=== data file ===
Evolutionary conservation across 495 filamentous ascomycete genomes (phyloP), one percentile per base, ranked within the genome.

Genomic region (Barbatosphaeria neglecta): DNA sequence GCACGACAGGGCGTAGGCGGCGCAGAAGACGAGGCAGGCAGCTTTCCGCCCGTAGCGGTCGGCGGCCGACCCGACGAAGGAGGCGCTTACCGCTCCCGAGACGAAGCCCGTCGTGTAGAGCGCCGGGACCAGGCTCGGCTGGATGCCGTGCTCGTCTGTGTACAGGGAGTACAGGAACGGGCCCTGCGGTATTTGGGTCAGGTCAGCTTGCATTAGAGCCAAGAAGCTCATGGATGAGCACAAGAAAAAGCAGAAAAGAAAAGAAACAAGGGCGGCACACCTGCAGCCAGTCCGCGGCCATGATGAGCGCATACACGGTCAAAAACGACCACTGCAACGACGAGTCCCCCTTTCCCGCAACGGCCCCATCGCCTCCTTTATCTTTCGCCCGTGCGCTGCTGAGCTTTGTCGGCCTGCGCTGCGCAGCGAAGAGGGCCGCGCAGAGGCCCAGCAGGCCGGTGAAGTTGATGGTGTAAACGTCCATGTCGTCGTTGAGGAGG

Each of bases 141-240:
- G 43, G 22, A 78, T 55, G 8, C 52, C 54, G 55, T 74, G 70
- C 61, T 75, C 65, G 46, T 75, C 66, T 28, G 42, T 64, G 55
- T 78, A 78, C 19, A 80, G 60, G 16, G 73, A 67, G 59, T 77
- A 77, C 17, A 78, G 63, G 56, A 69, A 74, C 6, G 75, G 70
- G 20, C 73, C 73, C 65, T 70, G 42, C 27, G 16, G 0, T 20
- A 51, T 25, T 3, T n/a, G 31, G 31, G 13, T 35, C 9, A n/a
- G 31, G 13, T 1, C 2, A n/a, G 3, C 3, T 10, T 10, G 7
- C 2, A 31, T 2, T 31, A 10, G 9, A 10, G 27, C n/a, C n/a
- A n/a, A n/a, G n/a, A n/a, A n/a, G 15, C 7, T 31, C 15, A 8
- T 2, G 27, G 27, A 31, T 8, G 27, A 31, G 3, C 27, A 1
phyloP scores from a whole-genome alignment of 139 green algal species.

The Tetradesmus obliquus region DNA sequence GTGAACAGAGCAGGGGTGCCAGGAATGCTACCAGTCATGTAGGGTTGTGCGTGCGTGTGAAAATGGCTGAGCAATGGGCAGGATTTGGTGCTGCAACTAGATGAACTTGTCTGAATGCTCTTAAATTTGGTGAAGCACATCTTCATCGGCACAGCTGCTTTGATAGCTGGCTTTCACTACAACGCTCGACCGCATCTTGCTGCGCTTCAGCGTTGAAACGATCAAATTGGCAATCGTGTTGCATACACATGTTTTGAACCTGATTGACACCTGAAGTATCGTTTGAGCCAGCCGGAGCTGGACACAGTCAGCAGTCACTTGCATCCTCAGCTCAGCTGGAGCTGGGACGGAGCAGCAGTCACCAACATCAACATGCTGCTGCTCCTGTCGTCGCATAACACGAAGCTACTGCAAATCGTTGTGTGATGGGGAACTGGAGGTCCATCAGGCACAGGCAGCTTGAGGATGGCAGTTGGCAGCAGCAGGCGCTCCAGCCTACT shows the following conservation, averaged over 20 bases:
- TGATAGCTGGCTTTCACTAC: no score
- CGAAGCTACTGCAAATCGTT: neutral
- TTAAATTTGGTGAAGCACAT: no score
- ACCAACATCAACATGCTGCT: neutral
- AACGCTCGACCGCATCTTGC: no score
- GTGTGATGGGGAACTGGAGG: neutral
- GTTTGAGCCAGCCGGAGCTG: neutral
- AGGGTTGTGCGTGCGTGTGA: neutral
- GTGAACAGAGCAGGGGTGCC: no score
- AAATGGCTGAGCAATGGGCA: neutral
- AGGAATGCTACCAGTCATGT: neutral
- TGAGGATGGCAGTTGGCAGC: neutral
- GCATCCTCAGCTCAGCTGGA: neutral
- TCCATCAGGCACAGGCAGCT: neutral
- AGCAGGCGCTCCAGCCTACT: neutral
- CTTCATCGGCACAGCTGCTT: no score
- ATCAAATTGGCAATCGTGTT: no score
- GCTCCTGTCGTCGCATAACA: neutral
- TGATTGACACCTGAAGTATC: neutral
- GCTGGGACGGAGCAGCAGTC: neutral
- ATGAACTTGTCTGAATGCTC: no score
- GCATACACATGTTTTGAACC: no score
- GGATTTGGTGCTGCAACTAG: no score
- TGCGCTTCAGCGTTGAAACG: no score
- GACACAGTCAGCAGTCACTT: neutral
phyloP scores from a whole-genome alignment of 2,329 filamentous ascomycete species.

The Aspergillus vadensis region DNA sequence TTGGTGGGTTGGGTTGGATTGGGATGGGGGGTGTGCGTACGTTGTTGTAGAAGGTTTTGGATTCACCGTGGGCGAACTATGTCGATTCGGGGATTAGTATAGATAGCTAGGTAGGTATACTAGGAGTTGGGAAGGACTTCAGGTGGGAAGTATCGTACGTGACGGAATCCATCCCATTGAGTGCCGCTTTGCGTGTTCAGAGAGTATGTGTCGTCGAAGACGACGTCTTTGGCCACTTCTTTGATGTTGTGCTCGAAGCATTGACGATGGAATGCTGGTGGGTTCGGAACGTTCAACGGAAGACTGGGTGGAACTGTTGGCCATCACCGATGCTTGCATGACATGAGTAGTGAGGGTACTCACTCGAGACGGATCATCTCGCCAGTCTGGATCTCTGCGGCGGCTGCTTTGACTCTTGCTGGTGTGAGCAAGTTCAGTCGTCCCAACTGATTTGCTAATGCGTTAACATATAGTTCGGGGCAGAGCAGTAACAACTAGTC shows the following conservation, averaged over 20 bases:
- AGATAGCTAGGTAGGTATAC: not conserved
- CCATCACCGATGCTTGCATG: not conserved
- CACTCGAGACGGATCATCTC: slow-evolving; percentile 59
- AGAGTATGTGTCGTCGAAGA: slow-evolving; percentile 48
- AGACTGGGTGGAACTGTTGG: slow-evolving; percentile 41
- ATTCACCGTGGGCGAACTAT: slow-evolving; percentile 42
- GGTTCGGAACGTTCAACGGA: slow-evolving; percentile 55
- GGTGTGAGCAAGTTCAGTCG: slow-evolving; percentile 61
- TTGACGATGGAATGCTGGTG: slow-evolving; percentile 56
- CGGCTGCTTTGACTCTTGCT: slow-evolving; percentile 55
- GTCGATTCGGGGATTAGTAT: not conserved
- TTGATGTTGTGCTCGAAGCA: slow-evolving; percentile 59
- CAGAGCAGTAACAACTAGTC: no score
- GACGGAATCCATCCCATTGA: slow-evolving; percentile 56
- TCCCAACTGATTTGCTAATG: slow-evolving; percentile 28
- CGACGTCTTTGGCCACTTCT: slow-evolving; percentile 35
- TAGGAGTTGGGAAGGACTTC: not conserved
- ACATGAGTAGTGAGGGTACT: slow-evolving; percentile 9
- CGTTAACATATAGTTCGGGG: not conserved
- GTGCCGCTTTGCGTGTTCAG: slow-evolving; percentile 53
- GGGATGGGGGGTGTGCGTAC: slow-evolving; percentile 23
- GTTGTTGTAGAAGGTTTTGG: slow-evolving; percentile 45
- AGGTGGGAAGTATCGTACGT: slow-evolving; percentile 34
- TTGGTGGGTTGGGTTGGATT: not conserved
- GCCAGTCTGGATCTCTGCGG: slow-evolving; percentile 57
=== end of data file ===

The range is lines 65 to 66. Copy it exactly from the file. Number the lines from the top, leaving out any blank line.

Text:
- AGGTGGGAAGTATCGTACGT: slow-evolving; percentile 34
- TTGGTGGGTTGGGTTGGATT: not conserved